Lecturer in Biomedical Science
Biomedical Science, School of Health Sciences
T: 01904 876188
After completing my degree in Biomedical Science with haematology and cellular pathology at the University of Bradford, I continued working with my dissertation supervisor and completed a PhD in reproductive toxicology. During my PhD, I became involved in teaching and soon loved imparting knowledge as much as conducting research.
In 2005 I began teaching in the FE sector, delivering FE and HE in FE. By 2013, I had achieved several accolades for the high quality of my teaching and the innovative nature of some of the courses I have designed, including a number of courses that lead to professional registration and the award of legally protected titles. I have also worked with the Department of Health, the NHS and several qualification-awarding bodies to design, validate and implement a wide range of science-based courses.
I joined the department of Biomedical Science at York St John in August 2017 and I am excited to be involved in the development of the course with such a dynamic team. I am keen to re-establish my research and am looking forward to when the final year students start their research projects, so that they can investigate some of my ideas. I also hope that I will be able to integrate emerging digital teaching and learning technologies into the course and extend the reach of Biomedical Science by forming closer links with schools and colleges to help inspire and engage more young people to choose a career in science.
I teach all levels of the Biomedical Science course and am module leader for first year cell biology/genetics, second year haematology and final year clinical genetics. In addition, I deliver practical classes, supervise final year research projects and am really keen to embed digital technologies in teaching, learning and assessment.
I describe myself as a genetic toxicologist, but my main area of interest covers the fields of mutagenesis and gerontology (ageing). During my PhD, I investigated the relationship between paternal ageing, genotoxin-induced genetic damage and the loss of male germ-cells (sperm) through apoptosis. I conducted part of my research at the Helmholtz Zentrum München, Germany (formerly the GSF – Forschungszentrum für Umwelt und Gesundheit) and learned newly developed techniques at the Lawrence Livermore National Laboratory (LLNL) just outside San Francisco, California.
I added to my field by discovering that the sperm from aged individuals respond to induced genetic damage in different ways than the sperm of younger individuals. Seemingly, the sperm from older individuals are somewhat more resistant to induced genetic damage than younger individuals. I was also able to corroborate the work of others which suggests that the degree of cell-loss through apoptosis is lower in older individuals than younger individuals. Given that so many age-related disorders are associated with a loss of function due to acquired mutations and cell death, initially these findings were somewhat surprising. We believe that there are a number of sensible hypotheses that would explain these findings and also support the body of literature that shows men’s fertility does not decline with advancing age (in the absence of other pathologies).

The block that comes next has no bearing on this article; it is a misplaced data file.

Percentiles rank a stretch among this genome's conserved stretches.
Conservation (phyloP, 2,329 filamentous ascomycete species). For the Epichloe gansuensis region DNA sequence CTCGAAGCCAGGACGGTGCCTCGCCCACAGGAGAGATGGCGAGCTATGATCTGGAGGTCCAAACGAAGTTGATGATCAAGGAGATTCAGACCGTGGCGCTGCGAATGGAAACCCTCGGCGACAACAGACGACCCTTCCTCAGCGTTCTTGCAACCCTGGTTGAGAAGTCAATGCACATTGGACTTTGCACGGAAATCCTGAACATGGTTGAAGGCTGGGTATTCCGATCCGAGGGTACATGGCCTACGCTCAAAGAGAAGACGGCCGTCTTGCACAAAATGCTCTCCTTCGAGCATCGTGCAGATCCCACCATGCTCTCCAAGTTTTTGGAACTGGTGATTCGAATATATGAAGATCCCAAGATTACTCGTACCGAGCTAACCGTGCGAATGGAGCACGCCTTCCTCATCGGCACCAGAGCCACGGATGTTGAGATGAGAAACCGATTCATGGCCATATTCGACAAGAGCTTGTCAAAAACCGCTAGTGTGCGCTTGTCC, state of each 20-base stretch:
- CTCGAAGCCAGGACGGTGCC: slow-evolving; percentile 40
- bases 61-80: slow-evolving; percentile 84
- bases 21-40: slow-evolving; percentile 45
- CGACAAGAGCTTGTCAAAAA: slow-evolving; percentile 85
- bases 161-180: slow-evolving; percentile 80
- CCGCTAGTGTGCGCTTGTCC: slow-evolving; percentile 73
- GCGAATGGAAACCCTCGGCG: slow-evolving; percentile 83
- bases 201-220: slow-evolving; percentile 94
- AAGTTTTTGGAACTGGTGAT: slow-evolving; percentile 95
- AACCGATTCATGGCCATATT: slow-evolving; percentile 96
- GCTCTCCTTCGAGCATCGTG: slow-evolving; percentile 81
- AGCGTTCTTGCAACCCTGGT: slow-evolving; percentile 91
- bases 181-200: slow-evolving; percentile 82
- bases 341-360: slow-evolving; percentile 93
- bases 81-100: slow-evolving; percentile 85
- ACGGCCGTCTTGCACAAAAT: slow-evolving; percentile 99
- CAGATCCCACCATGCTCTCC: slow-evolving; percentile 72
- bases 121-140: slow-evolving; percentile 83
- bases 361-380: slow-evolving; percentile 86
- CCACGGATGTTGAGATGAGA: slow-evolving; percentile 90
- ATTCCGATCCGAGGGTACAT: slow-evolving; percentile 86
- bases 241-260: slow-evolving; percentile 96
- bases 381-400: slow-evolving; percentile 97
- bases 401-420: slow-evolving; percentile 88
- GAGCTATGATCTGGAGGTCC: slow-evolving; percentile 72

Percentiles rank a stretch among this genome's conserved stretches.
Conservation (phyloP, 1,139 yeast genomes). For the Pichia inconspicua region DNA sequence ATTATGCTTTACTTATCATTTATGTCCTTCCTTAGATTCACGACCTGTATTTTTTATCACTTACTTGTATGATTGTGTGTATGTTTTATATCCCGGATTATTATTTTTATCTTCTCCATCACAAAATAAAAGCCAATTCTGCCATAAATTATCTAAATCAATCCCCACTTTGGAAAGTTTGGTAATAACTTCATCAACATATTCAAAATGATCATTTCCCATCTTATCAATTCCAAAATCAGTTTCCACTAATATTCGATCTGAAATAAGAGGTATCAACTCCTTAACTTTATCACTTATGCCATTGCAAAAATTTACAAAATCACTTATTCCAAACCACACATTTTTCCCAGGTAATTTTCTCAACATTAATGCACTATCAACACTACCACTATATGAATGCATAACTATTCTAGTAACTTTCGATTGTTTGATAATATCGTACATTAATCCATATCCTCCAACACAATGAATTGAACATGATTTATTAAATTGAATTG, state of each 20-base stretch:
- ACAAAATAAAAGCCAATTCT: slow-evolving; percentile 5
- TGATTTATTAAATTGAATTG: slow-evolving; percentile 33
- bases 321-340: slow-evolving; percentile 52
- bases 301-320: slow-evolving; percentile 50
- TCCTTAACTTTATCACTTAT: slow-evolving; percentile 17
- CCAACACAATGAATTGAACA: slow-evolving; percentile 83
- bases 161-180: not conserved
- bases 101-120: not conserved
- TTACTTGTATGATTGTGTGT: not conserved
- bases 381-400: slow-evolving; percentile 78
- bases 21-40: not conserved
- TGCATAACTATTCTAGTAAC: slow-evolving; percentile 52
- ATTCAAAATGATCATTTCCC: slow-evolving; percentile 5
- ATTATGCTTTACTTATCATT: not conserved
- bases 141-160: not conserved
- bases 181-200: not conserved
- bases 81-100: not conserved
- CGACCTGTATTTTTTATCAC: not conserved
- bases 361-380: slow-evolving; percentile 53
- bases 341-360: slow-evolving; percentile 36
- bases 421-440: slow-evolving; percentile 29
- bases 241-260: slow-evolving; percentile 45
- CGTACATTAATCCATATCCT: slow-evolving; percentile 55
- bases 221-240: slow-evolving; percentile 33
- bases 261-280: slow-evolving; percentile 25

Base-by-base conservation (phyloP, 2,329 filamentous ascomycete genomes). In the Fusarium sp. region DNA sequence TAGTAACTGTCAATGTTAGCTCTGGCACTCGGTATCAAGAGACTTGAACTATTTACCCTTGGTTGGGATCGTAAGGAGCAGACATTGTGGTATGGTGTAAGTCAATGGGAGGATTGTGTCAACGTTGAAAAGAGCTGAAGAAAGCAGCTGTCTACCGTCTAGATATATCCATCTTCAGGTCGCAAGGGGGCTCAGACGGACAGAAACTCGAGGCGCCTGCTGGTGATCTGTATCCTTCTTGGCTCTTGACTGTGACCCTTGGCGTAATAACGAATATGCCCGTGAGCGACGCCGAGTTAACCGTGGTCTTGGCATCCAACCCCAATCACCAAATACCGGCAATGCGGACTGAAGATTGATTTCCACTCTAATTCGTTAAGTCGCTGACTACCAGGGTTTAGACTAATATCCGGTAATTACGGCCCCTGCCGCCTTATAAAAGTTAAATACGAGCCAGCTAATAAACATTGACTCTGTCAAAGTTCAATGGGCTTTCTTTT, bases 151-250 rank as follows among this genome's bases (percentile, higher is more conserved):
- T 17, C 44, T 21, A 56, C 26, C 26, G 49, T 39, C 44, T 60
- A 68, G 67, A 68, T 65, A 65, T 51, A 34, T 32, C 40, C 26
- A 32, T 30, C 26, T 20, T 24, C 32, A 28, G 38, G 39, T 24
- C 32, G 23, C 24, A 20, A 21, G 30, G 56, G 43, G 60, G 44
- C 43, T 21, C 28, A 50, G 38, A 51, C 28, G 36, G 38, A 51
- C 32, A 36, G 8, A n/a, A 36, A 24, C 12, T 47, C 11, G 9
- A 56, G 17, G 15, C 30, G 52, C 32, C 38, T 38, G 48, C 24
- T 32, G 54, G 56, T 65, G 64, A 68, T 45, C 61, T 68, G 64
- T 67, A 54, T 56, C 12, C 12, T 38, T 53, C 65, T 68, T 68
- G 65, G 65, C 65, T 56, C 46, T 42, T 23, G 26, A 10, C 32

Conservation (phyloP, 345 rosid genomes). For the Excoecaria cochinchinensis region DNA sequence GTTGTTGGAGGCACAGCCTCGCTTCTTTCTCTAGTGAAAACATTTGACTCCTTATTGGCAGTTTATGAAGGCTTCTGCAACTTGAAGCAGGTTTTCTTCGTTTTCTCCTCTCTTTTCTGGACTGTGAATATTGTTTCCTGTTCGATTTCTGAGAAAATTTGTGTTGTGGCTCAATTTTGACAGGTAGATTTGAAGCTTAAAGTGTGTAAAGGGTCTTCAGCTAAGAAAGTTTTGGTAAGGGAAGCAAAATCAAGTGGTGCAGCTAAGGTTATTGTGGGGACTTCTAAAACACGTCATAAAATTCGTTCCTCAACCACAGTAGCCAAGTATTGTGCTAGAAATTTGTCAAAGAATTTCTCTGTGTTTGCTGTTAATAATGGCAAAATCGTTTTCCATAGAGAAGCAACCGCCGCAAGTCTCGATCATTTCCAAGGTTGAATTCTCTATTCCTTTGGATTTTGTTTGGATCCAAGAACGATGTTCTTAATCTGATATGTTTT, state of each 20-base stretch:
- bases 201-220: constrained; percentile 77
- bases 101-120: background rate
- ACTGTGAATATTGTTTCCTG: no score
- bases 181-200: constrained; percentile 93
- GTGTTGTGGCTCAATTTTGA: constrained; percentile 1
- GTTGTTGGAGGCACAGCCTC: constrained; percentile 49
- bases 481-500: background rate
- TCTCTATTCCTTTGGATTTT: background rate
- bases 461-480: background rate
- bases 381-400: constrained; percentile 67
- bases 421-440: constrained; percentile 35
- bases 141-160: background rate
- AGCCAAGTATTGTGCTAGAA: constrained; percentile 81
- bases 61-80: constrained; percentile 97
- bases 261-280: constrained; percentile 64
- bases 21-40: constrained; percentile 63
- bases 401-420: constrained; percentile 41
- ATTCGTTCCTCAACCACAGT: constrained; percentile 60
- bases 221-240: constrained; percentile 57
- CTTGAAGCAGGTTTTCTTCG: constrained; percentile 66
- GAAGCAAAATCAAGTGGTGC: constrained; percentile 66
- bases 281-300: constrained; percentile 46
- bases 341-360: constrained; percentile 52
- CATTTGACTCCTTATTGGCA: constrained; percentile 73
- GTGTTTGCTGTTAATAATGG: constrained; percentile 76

My research interests have diversified and I am currently interested in the role of epigenetics in illnesses associated with male-mediated genetic damage. Some of my other ideas focus on the potential benefits which may arise from examining evolutionarily historic populations, to compare baseline mutation rates with modern individuals. Such comparisons will enable us to better understand how the currently observed mutation rates in the male germ-line are linked to the environmental mutagen exposure acquired from living in modern society.
Given my extensive teaching experience, it is unsurprising that I am also interested in the pedagogy of science education. I am currently supporting post-graduate students in my previous institution who are investigating the barriers and motivators to resource-sharing amongst education professionals in the FE sector. I will also be involved in setting up research links and collaborations with the other Biomedical Science academic staff at York St John University and academic colleagues externally, local NHS colleagues and industrial laboratories where possible.
Member of the Royal Society of Biology
Fellow of Institute of Biomedical Sciences (IBMS) (election pending)
Member of the Institute for Learning (closed in 2014)
Curriculum development advisor, City & Guilds
Content creation advisor National Science and Media Museum